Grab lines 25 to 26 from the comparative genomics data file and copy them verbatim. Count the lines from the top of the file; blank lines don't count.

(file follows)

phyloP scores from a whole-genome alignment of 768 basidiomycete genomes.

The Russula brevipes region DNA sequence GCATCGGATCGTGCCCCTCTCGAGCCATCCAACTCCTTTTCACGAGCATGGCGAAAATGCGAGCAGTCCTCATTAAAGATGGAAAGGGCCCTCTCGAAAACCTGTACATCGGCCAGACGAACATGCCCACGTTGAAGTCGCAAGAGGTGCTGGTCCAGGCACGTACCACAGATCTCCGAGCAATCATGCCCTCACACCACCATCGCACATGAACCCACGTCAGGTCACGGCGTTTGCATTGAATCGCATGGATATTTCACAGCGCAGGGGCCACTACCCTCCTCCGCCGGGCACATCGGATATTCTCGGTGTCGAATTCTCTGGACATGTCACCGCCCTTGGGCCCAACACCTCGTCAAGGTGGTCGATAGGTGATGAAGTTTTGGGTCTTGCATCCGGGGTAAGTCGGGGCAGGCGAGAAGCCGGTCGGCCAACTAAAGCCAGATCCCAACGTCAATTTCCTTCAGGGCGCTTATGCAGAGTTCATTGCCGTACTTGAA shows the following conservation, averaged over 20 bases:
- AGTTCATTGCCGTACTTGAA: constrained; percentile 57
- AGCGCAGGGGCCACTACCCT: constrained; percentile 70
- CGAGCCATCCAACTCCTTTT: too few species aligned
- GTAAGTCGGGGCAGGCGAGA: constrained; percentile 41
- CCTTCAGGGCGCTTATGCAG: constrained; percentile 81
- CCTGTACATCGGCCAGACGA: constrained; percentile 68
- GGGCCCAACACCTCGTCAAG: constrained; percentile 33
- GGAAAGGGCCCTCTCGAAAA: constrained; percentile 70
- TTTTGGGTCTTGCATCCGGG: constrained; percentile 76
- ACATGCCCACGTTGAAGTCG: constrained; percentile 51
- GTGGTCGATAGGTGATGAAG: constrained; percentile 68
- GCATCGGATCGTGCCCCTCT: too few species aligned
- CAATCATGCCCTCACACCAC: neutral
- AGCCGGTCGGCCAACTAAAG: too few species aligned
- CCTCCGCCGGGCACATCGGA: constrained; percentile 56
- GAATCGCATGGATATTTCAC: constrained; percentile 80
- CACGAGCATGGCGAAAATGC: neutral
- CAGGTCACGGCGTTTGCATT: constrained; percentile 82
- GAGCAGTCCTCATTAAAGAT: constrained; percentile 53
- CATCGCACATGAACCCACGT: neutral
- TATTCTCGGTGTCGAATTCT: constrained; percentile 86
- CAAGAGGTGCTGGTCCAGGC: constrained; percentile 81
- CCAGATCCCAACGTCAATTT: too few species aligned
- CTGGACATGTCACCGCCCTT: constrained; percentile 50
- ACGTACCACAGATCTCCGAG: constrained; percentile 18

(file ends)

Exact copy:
- CCAGATCCCAACGTCAATTT: too few species aligned
- CTGGACATGTCACCGCCCTT: constrained; percentile 50